The drawback is that each time the train consists change, the train operator will need to reconfigure the coupling topology.

Rapid Spanning Tree Protocol:
Rapid Spanning Tree Protocol, or RSTP for short, is an open standard that many Ethernet switch manufacturers have implemented on their managed switch products. RSTP supports automatic configuration for onboard Ethernet switches, which is certainly a plus, but the number of nodes on an inter-consist network using RSTP redundancy is generally limited to 40 Ethernet switches per train. Moreover, when RSTP reconnects inter-consist networks mid-journey, all network transmissions will be blocked for about 3 seconds. Although a few seconds of network delay may be acceptable in some enterprise networks, shutting down passenger information systems, CCTV surveillance systems, onboard Wi-Fi access, and multi-media entertainment services on long-distance journeys even for several seconds will likely upset today’s railway passengers.

Dynamic Ring Coupling:
If the Ethernet switches on a train could determine automatically which ports to set as redundant ports and which ports to set as a normal ports then the problems with traditional ring coupling and RSTP outlined above can be overcome. This is exactly the advantage provided by Dynamic Ring Coupling (DRC). With DRC, two port pairs in each ring will automatically identify which pair should be set to redundant mode, without requiring any configuration from the operator. DRC allows train operators to rapidly connect and reconnect train consists, streamlining operational efficiency and minimizing configuration errors.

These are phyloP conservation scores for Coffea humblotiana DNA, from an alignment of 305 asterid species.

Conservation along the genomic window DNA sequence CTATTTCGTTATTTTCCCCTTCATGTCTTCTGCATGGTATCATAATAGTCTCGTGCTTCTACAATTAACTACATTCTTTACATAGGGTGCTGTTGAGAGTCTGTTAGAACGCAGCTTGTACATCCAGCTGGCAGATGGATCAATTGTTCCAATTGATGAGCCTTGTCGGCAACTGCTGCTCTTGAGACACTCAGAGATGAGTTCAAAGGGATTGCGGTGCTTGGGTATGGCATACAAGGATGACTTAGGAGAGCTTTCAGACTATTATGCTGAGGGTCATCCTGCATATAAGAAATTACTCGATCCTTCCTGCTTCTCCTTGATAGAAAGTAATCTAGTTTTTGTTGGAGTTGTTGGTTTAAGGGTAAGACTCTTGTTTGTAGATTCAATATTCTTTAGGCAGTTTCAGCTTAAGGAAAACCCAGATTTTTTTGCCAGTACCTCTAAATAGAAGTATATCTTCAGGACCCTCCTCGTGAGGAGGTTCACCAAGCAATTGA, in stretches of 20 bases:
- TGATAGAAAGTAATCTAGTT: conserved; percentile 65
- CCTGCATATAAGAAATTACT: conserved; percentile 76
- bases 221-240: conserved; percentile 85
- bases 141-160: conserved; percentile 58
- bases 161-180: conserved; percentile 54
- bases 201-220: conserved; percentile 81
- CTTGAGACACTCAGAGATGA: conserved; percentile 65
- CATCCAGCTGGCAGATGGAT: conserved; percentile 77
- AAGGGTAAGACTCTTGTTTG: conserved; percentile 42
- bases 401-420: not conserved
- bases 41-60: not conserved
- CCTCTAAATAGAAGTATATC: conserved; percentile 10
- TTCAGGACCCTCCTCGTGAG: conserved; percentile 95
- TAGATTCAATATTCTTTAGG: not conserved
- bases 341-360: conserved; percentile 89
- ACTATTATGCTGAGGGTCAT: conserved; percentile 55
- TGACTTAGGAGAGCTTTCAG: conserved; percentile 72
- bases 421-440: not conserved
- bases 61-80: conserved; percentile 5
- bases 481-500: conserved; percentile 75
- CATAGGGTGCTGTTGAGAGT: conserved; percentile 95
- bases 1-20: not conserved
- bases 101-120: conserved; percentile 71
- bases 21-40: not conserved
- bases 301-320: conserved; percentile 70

With Dynamic Ring Coupling, two ports in each ring will automatically identify whether they should be active or inactive without operator intervention.

When two Moxa Ethernet switches are connected as ring coupling switches, dynamic ring coupling identifies which port should be set as the inactive, blocked port, without any assistance from the operator. This allows the train to enjoy the fast redundancy of Moxa's advanced ring redundancy technology, while still being flexible enough to re-deploy again and again.

DRC automatically configures the network's redundant ring in under 1 second, free from human error and interference from intra-consist network devices used for CCTV surveillance, Wi-Fi access, and passenger information systems

Redundancy that Works for Rail

High network availability, reliability, and efficiency are key objectives railway operators need to consider when deploying multiple-unit Ethernet consist networks for long-distance trains. Besides offering the speedy, automatic configuration for onboard Ethernet switches when consists are rearranged mid-journey, the Dynamic Ring Coupling technology provided on Moxa’s EN 50155 managed Ethernet switches guarantees inter-consist network recovery in under 1 second, and even faster intra-consist recovery in 20 milliseconds. And unlike RSTP, Dynamic Ring Coupling also does not disrupt intra-consist networks during reorientation. As a result, all the Ethernet network services today’s long-distance railway passengers and operators have come to expect—CCTV surveillance, Wi-Fi access, passenger information systems, public announcement systems, and more—can be seamlessly enjoyed even when coupling switches are rearranged mid-journey.